Nepal is currently on news this time not just for its usual updates, instead for its more than centuries-year-old royal crown (termed ‘priceless’) unveiled at the Narayanhiti Museum/Narayanhiti Palace on October 15, 2018.
Prime Minister KP Sharma Oli unveiled to public, the centuries-old royal treasury used by the erstwhile Nepali kings of the 250-year-old Shah dynasty.
The unveiled royal treasury included the Royal Crown of 723 diamonds, 2,372 pearls, precious gems & rubies, apart from jewels, artefacts, tiara worn by Shah queens, king’s scepter, sword and shield, all housed in a solid bulletproof glass case protected by a break-in alarm!
Addressing the grand ceremony, Oli said this treasure is a reminder to the current generation about the power that lies with the general public in deciding power, prosperity and changing the course of history.
“Monarchy has become history. Though the contributions some former monarchs to national unification were positive, that doesn’t justify the system of right to rule on the basis of birth,” said Oli.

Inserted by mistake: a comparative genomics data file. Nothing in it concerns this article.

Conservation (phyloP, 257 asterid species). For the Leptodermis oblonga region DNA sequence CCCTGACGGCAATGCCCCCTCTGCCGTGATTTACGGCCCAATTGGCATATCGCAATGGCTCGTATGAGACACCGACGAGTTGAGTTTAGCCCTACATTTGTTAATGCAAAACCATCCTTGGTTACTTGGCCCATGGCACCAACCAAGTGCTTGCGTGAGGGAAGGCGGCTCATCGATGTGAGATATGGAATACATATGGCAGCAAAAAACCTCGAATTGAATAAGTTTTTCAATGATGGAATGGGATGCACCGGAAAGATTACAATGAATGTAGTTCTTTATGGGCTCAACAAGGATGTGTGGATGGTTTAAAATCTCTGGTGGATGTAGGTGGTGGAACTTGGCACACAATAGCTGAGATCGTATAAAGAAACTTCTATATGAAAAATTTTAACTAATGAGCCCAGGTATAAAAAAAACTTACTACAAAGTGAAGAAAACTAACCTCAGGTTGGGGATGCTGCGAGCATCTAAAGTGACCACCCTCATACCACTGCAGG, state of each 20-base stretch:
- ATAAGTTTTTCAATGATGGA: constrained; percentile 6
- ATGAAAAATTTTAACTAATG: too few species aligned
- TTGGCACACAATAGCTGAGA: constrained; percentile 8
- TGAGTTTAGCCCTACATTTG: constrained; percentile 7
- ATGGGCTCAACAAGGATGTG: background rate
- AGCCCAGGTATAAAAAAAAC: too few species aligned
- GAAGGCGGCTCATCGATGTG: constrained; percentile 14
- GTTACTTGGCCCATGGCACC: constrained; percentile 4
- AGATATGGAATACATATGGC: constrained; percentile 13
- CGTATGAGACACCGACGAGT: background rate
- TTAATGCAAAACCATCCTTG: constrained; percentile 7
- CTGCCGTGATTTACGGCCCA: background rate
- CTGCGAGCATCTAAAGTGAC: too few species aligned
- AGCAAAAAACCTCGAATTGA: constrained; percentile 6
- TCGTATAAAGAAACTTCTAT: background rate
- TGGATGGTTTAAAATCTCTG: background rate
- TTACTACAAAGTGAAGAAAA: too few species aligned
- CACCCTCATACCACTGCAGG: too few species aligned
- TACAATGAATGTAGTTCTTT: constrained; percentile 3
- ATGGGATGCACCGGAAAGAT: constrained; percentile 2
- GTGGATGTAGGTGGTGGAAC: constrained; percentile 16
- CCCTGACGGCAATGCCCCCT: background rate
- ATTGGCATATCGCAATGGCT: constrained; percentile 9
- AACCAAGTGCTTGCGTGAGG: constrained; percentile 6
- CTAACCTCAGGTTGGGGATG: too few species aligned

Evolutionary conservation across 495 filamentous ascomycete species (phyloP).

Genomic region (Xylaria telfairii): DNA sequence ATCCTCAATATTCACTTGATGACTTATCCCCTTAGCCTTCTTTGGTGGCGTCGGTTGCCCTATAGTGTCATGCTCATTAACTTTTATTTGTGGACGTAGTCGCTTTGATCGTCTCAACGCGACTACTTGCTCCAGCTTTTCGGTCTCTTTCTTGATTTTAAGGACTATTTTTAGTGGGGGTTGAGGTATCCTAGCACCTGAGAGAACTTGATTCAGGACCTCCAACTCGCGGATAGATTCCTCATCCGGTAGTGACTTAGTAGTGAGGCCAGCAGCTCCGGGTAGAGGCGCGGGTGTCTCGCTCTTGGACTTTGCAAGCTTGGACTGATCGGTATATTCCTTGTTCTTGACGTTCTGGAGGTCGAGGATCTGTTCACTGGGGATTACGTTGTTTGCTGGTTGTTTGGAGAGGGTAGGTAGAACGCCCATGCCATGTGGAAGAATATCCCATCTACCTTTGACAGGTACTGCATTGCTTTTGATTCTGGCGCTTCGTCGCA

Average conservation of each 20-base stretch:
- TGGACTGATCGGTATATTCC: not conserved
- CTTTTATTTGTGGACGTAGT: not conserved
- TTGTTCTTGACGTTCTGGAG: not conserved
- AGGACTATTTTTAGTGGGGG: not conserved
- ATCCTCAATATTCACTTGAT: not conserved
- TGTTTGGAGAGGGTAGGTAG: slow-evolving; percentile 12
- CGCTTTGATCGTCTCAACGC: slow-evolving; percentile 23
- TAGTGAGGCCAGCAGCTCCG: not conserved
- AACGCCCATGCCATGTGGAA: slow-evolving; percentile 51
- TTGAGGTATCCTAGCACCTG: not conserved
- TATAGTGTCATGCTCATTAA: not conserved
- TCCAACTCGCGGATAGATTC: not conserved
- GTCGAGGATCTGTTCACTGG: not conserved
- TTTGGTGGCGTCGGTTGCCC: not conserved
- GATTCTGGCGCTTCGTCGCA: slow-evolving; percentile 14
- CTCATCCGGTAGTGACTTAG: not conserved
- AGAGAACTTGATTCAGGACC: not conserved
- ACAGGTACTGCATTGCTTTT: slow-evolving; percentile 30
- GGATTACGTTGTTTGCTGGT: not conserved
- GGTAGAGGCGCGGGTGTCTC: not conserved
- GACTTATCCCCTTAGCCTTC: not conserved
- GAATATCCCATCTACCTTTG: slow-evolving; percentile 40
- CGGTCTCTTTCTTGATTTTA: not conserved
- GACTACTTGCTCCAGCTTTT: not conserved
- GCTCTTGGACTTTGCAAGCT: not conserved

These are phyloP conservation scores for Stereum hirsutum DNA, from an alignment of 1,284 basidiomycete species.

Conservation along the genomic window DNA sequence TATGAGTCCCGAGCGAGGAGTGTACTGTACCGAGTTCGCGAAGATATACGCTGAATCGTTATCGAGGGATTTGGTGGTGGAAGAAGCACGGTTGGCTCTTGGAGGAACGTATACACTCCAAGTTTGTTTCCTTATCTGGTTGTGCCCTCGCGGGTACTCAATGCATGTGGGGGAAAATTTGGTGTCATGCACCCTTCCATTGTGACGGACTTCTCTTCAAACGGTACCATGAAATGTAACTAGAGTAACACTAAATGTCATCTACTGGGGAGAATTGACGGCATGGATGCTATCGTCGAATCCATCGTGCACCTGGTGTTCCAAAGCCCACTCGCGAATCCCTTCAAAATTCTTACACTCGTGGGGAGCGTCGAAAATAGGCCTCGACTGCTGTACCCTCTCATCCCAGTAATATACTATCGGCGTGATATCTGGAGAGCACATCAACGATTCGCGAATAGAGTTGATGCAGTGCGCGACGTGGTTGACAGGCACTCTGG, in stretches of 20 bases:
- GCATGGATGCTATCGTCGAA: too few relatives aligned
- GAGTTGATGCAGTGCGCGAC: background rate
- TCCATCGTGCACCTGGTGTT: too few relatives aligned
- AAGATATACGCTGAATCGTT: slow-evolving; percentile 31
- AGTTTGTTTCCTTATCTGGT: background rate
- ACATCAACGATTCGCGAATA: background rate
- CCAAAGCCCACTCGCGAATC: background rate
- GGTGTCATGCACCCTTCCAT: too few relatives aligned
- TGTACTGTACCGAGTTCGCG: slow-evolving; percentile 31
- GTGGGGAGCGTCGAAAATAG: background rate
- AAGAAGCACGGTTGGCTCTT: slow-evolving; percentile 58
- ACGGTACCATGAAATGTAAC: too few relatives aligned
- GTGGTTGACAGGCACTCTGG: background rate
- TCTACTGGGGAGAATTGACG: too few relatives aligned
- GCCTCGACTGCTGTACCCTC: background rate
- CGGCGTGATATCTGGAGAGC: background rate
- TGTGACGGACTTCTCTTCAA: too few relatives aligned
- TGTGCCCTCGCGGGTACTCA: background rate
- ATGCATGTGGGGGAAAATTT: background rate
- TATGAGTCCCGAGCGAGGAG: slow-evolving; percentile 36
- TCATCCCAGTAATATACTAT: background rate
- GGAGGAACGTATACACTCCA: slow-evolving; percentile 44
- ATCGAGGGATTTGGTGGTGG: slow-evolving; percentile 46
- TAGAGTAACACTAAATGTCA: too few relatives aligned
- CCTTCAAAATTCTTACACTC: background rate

In his address, the Director General of the Department of Archaeology Bhesh Narayan Dahal said there has been a security measure in place under the central command of Nepal Army to protect the treasure.
According to the authorities, these royal artefacts are currently on display at the Surkhet and Rupandehi rooms inside the former palace building and will be open for the public visit from October 22, 2018, after the Dashain festival.
This national treasure, which belongs to the erstwhile Shah dynasty and used by former kings for centuries, was nationalized after the Constituent Assembly overthrew the 240-yr-old Shah regime in the country in May 2008.
And, it was King Gyanendra Shah who lastly experienced this grand royalty of the Shah dynasty and modified in 1971 for the then King Birendra Shah.
Nepal Government’s earlier attempts to bring them to public display after the end of kingship rule did not work out due to various reasons such as security and lack of coordination among several line agencies over the issue.